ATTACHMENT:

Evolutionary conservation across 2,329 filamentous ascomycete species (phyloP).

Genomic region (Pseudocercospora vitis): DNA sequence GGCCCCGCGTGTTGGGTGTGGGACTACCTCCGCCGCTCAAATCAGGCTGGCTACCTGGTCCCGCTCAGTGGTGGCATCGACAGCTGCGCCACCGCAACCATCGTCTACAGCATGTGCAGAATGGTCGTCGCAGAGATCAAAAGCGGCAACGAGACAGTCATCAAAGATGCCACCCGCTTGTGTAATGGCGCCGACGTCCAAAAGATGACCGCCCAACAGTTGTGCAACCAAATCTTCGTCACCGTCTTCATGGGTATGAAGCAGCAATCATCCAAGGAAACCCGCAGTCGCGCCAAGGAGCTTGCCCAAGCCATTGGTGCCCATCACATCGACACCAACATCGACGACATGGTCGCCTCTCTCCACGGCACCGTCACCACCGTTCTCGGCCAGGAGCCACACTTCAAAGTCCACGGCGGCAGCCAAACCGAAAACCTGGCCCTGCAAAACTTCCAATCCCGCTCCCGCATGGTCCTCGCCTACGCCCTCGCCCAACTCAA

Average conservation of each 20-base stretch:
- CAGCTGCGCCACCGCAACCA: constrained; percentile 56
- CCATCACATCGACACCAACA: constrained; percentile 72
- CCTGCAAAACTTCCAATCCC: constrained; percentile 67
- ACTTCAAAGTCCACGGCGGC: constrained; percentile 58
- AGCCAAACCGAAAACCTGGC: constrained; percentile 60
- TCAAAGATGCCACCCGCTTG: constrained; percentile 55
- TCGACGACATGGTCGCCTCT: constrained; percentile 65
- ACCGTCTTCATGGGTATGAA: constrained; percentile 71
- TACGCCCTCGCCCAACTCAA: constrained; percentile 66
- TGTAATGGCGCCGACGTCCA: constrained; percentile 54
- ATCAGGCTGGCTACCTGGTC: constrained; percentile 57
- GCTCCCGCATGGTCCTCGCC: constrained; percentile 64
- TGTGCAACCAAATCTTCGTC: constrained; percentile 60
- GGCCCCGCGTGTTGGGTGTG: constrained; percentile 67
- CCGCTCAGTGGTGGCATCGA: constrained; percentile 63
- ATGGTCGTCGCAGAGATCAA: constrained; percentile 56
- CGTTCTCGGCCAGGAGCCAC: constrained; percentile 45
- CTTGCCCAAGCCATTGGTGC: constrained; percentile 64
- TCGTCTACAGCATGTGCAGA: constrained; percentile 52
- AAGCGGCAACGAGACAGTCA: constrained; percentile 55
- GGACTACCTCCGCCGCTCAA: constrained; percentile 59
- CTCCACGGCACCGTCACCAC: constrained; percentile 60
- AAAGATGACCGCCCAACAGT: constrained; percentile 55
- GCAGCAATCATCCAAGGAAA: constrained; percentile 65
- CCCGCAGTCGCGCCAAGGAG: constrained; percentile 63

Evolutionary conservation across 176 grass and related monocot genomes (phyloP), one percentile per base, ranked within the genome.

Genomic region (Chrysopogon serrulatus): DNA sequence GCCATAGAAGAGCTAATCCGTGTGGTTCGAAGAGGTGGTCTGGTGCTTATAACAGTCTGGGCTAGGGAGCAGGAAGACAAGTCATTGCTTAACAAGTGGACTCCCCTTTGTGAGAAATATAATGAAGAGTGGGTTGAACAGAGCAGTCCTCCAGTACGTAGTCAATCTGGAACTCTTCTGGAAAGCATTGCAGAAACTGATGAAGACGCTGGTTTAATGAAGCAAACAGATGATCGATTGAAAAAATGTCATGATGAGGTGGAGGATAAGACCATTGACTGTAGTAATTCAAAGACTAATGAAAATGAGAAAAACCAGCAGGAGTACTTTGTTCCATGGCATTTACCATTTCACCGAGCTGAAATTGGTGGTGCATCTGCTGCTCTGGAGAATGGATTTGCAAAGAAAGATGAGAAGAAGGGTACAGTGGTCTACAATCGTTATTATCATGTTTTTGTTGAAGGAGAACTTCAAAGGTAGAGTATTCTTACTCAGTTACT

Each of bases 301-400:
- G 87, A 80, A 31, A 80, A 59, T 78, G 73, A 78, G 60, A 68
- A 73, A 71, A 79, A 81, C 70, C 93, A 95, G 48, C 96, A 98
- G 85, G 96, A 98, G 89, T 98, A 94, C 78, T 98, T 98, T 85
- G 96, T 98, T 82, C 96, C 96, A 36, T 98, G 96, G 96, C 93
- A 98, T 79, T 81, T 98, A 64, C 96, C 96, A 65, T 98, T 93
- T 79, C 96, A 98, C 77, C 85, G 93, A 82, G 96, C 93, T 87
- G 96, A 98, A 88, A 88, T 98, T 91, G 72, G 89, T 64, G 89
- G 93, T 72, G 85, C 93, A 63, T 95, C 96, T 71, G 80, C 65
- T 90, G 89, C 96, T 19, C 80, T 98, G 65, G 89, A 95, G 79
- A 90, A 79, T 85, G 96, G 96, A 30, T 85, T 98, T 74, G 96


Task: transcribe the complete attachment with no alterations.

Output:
Evolutionary conservation across 2,329 filamentous ascomycete species (phyloP).

Genomic region (Pseudocercospora vitis): DNA sequence GGCCCCGCGTGTTGGGTGTGGGACTACCTCCGCCGCTCAAATCAGGCTGGCTACCTGGTCCCGCTCAGTGGTGGCATCGACAGCTGCGCCACCGCAACCATCGTCTACAGCATGTGCAGAATGGTCGTCGCAGAGATCAAAAGCGGCAACGAGACAGTCATCAAAGATGCCACCCGCTTGTGTAATGGCGCCGACGTCCAAAAGATGACCGCCCAACAGTTGTGCAACCAAATCTTCGTCACCGTCTTCATGGGTATGAAGCAGCAATCATCCAAGGAAACCCGCAGTCGCGCCAAGGAGCTTGCCCAAGCCATTGGTGCCCATCACATCGACACCAACATCGACGACATGGTCGCCTCTCTCCACGGCACCGTCACCACCGTTCTCGGCCAGGAGCCACACTTCAAAGTCCACGGCGGCAGCCAAACCGAAAACCTGGCCCTGCAAAACTTCCAATCCCGCTCCCGCATGGTCCTCGCCTACGCCCTCGCCCAACTCAA

Average conservation of each 20-base stretch:
- CAGCTGCGCCACCGCAACCA: constrained; percentile 56
- CCATCACATCGACACCAACA: constrained; percentile 72
- CCTGCAAAACTTCCAATCCC: constrained; percentile 67
- ACTTCAAAGTCCACGGCGGC: constrained; percentile 58
- AGCCAAACCGAAAACCTGGC: constrained; percentile 60
- TCAAAGATGCCACCCGCTTG: constrained; percentile 55
- TCGACGACATGGTCGCCTCT: constrained; percentile 65
- ACCGTCTTCATGGGTATGAA: constrained; percentile 71
- TACGCCCTCGCCCAACTCAA: constrained; percentile 66
- TGTAATGGCGCCGACGTCCA: constrained; percentile 54
- ATCAGGCTGGCTACCTGGTC: constrained; percentile 57
- GCTCCCGCATGGTCCTCGCC: constrained; percentile 64
- TGTGCAACCAAATCTTCGTC: constrained; percentile 60
- GGCCCCGCGTGTTGGGTGTG: constrained; percentile 67
- CCGCTCAGTGGTGGCATCGA: constrained; percentile 63
- ATGGTCGTCGCAGAGATCAA: constrained; percentile 56
- CGTTCTCGGCCAGGAGCCAC: constrained; percentile 45
- CTTGCCCAAGCCATTGGTGC: constrained; percentile 64
- TCGTCTACAGCATGTGCAGA: constrained; percentile 52
- AAGCGGCAACGAGACAGTCA: constrained; percentile 55
- GGACTACCTCCGCCGCTCAA: constrained; percentile 59
- CTCCACGGCACCGTCACCAC: constrained; percentile 60
- AAAGATGACCGCCCAACAGT: constrained; percentile 55
- GCAGCAATCATCCAAGGAAA: constrained; percentile 65
- CCCGCAGTCGCGCCAAGGAG: constrained; percentile 63

Evolutionary conservation across 176 grass and related monocot genomes (phyloP), one percentile per base, ranked within the genome.

Genomic region (Chrysopogon serrulatus): DNA sequence GCCATAGAAGAGCTAATCCGTGTGGTTCGAAGAGGTGGTCTGGTGCTTATAACAGTCTGGGCTAGGGAGCAGGAAGACAAGTCATTGCTTAACAAGTGGACTCCCCTTTGTGAGAAATATAATGAAGAGTGGGTTGAACAGAGCAGTCCTCCAGTACGTAGTCAATCTGGAACTCTTCTGGAAAGCATTGCAGAAACTGATGAAGACGCTGGTTTAATGAAGCAAACAGATGATCGATTGAAAAAATGTCATGATGAGGTGGAGGATAAGACCATTGACTGTAGTAATTCAAAGACTAATGAAAATGAGAAAAACCAGCAGGAGTACTTTGTTCCATGGCATTTACCATTTCACCGAGCTGAAATTGGTGGTGCATCTGCTGCTCTGGAGAATGGATTTGCAAAGAAAGATGAGAAGAAGGGTACAGTGGTCTACAATCGTTATTATCATGTTTTTGTTGAAGGAGAACTTCAAAGGTAGAGTATTCTTACTCAGTTACT

Each of bases 301-400:
- G 87, A 80, A 31, A 80, A 59, T 78, G 73, A 78, G 60, A 68
- A 73, A 71, A 79, A 81, C 70, C 93, A 95, G 48, C 96, A 98
- G 85, G 96, A 98, G 89, T 98, A 94, C 78, T 98, T 98, T 85
- G 96, T 98, T 82, C 96, C 96, A 36, T 98, G 96, G 96, C 93
- A 98, T 79, T 81, T 98, A 64, C 96, C 96, A 65, T 98, T 93
- T 79, C 96, A 98, C 77, C 85, G 93, A 82, G 96, C 93, T 87
- G 96, A 98, A 88, A 88, T 98, T 91, G 72, G 89, T 64, G 89
- G 93, T 72, G 85, C 93, A 63, T 95, C 96, T 71, G 80, C 65
- T 90, G 89, C 96, T 19, C 80, T 98, G 65, G 89, A 95, G 79
- A 90, A 79, T 85, G 96, G 96, A 30, T 85, T 98, T 74, G 96